Noise in Gene Regulatory Networks
IEEE Transactions on Automatic Control
Life processes in single cells and at the molecular level are inherently stochastic. Quantifying the noise is, however, far from trivial, as a major contribution comes from intrinsic fluctuations, arising from the randomness in the times between discrete jumps. It is shown in this paper how a noise-filtering setup with an operator theoretic interpretation can be relevant for analyzing the intrinsic stochasticity in jump processes described by master equations. Such interpretation naturally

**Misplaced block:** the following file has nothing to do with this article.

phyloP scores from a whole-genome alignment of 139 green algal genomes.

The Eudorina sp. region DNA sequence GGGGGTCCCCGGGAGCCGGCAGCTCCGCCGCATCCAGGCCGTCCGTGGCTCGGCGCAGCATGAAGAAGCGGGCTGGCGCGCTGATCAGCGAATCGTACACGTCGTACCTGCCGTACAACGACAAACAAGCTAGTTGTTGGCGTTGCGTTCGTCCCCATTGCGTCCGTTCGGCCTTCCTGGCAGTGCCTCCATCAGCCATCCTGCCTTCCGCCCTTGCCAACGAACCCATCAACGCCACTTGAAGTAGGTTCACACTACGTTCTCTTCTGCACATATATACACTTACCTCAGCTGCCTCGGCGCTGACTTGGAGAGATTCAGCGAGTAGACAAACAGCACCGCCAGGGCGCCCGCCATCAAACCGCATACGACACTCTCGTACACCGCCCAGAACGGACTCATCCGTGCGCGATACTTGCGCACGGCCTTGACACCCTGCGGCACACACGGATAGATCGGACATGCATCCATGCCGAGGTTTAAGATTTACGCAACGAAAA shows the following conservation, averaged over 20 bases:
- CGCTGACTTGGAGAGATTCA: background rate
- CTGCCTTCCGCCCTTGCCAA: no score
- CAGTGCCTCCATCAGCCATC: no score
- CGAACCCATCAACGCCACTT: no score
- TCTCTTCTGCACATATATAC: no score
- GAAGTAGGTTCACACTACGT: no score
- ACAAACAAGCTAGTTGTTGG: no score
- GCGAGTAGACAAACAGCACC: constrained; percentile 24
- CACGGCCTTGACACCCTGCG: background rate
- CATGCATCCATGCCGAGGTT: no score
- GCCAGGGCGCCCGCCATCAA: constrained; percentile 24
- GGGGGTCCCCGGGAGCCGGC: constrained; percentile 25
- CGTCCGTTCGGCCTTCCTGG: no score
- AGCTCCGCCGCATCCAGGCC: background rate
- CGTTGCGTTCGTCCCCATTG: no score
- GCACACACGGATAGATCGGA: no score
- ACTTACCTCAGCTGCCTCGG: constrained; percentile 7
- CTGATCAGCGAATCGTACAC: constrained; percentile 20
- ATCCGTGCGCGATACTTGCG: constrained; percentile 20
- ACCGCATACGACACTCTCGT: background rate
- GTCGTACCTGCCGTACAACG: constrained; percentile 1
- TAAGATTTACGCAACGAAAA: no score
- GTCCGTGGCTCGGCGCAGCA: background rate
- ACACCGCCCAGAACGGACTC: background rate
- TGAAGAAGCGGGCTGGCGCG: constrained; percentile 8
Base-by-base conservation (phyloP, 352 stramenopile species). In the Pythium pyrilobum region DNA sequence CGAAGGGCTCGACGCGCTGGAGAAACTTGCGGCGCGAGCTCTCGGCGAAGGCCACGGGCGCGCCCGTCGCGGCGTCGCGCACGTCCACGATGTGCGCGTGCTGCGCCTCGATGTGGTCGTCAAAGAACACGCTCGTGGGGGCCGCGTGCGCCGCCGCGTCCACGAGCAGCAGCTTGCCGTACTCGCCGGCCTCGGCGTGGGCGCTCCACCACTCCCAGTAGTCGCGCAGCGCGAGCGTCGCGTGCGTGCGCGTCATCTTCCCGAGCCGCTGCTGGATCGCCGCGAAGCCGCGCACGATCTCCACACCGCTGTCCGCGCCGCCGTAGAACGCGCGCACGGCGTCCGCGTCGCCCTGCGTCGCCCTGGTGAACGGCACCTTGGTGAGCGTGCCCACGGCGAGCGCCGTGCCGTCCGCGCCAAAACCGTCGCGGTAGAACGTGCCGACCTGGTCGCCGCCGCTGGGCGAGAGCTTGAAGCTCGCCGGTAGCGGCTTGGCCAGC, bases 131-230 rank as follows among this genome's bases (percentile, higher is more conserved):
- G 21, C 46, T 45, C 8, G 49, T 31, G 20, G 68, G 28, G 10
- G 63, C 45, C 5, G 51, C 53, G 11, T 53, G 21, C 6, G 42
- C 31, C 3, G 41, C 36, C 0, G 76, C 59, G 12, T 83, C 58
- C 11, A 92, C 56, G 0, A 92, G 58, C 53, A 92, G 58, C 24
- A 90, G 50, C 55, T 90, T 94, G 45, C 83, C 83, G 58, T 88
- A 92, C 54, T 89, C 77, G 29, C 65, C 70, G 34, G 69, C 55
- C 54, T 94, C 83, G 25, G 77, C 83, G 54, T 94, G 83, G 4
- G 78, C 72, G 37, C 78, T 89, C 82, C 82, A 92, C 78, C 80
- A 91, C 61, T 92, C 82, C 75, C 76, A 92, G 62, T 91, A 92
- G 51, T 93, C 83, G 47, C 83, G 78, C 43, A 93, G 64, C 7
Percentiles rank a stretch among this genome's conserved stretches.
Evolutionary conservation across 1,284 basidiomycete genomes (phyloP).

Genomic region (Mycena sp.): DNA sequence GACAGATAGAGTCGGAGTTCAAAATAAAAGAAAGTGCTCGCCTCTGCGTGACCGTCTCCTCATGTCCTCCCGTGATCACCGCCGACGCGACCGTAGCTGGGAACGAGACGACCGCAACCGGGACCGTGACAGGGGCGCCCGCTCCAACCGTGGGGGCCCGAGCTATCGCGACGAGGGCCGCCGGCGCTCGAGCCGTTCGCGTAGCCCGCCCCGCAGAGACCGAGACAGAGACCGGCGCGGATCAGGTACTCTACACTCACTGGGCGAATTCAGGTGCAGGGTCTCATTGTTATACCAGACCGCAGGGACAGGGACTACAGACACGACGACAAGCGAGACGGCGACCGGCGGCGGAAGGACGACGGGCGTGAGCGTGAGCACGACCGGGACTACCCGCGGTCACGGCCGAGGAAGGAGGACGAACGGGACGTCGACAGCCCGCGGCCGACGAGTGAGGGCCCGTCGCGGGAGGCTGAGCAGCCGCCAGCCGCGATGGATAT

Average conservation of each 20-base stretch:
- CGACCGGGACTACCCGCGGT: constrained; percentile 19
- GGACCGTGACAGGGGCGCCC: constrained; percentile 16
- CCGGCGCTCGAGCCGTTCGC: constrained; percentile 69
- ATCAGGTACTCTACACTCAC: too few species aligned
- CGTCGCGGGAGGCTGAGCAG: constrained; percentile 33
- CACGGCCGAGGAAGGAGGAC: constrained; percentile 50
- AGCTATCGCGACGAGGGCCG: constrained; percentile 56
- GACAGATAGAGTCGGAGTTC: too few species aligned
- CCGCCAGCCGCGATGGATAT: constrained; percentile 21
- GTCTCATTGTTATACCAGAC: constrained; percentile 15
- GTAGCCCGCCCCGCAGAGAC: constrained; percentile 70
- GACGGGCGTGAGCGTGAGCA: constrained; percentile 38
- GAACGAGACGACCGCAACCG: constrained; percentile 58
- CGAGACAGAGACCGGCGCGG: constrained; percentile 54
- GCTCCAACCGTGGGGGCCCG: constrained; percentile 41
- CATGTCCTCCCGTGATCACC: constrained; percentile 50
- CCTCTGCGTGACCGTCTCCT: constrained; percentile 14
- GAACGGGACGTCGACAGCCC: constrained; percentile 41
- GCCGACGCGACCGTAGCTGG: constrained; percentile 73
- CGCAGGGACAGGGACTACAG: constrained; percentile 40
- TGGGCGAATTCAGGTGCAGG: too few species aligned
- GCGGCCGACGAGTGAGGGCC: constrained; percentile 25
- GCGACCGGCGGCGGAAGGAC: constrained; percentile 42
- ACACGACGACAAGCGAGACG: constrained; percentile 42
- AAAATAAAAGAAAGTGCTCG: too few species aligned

... s in linear noise approximations, but it also provides an exact description of the jump process when the transition rates are linear. As an important example, it is shown in this paper how, by addressing the proximity of the underlying dynamics in an appropriate topology, a sequence of coupled birth-death processes, which can be relevant in gene expression, tends to a pure delay; this implies important limitations in noise suppression capabilities. Despite the exactness, in a linear regime, of the analysis of noise in conjunction with the network dynamics, we emphasize in this paper the importance of also analyzing dynamic behavior when transition rates are highly nonlinear; otherwise, steady-state solutions can be misinterpreted. The examples are taken from systems with macroscopic models leading to bistability. It is discussed that bistability in the deterministic mass action kinetics and bimodality in the steady-state solution of the master equation neither always imply one another nor do they necessarily lead to efficient switching behaviours: the underlying dynamics need to be taken into account. Finally, we explore some of these issues in relation to a model of the lac operation.